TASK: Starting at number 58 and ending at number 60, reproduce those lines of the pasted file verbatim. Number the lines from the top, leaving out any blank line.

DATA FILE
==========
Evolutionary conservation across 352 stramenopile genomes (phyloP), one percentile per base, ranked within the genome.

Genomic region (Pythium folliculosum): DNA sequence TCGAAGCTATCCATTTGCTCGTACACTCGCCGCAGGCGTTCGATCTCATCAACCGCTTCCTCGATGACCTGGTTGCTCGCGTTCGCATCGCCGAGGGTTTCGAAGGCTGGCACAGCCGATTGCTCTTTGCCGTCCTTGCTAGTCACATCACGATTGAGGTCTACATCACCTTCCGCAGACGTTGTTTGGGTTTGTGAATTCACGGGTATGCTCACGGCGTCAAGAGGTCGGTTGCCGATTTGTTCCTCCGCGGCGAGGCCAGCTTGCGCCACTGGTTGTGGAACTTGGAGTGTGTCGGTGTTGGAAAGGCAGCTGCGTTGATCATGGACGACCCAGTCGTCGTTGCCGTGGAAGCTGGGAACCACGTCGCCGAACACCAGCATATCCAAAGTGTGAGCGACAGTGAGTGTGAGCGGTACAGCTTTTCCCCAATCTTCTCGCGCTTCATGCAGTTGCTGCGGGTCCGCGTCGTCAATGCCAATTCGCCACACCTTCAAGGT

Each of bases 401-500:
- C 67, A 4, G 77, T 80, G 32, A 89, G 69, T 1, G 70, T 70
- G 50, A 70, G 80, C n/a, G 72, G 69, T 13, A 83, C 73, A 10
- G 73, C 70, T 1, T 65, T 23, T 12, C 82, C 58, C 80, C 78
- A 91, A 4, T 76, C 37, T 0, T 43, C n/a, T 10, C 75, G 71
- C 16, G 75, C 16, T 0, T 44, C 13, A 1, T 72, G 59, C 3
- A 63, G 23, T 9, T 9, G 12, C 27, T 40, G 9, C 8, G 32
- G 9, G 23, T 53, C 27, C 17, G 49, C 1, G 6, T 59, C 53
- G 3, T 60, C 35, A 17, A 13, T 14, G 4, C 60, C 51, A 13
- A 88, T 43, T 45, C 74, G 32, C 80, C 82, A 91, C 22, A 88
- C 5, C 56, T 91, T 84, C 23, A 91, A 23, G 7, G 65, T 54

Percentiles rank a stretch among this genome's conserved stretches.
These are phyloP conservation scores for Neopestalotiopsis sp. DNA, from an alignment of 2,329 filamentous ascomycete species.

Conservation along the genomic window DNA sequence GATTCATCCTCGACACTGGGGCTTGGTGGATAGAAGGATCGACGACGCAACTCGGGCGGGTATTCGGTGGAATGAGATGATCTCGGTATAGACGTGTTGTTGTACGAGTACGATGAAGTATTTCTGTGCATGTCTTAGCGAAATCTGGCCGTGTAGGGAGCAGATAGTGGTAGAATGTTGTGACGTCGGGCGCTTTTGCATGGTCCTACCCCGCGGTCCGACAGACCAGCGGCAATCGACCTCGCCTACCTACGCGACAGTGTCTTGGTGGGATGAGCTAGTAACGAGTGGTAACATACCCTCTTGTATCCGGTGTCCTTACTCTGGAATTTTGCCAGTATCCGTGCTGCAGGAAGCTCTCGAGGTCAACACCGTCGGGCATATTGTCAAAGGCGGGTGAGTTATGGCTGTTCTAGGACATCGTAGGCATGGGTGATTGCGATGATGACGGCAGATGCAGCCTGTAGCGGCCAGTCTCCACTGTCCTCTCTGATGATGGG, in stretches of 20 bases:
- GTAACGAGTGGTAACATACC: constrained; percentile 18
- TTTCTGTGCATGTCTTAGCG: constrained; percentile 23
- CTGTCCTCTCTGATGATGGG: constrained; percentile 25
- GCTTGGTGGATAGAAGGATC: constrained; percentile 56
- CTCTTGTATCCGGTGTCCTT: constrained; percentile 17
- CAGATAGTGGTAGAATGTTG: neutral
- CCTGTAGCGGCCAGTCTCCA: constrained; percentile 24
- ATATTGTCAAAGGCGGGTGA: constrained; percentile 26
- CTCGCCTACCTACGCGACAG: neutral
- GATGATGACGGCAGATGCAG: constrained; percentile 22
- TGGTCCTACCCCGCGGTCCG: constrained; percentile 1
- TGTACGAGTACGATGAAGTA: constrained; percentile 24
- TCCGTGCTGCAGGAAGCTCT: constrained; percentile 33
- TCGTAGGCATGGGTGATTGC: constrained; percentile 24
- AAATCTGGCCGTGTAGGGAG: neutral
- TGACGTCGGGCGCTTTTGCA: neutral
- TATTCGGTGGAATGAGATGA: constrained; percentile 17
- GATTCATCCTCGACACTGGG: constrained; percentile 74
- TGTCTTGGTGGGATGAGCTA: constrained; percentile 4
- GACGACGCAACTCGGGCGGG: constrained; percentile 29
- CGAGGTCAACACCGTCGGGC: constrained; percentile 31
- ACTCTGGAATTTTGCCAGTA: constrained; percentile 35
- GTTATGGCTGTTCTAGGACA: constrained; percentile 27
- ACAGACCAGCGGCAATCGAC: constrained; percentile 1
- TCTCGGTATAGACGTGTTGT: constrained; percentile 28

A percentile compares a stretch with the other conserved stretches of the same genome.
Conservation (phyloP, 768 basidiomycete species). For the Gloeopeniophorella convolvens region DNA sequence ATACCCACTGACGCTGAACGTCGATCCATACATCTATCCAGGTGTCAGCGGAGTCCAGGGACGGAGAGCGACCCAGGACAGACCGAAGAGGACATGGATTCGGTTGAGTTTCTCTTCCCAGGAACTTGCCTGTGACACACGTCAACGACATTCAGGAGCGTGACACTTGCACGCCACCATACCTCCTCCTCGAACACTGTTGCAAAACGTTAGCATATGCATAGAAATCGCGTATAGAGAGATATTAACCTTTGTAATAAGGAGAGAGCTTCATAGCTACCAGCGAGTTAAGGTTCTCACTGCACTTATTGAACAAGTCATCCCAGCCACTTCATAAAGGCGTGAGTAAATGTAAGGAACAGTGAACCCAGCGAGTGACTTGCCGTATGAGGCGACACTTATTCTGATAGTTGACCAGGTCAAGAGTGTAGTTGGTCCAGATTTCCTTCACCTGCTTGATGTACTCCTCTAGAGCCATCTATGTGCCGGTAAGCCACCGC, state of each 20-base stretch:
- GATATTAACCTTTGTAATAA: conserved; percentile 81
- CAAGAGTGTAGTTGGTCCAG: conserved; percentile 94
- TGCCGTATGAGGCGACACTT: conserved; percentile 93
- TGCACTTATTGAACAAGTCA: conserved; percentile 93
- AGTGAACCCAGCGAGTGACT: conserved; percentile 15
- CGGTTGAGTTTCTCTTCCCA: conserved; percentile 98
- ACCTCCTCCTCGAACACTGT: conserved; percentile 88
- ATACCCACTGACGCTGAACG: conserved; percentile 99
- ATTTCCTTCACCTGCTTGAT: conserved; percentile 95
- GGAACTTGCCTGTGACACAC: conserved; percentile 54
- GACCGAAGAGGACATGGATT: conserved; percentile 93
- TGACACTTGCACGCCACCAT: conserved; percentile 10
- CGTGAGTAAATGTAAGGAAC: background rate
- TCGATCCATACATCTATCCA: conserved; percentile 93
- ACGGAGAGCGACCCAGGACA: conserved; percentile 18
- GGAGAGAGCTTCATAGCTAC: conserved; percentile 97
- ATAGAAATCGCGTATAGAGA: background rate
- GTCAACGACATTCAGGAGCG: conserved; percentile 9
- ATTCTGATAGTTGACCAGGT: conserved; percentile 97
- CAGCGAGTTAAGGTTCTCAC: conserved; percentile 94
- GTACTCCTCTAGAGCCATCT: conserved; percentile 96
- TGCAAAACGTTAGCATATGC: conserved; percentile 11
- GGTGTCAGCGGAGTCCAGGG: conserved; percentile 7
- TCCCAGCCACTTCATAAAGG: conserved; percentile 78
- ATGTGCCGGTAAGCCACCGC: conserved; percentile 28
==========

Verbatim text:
- ACGGAGAGCGACCCAGGACA: conserved; percentile 18
- GGAGAGAGCTTCATAGCTAC: conserved; percentile 97
- ATAGAAATCGCGTATAGAGA: background rate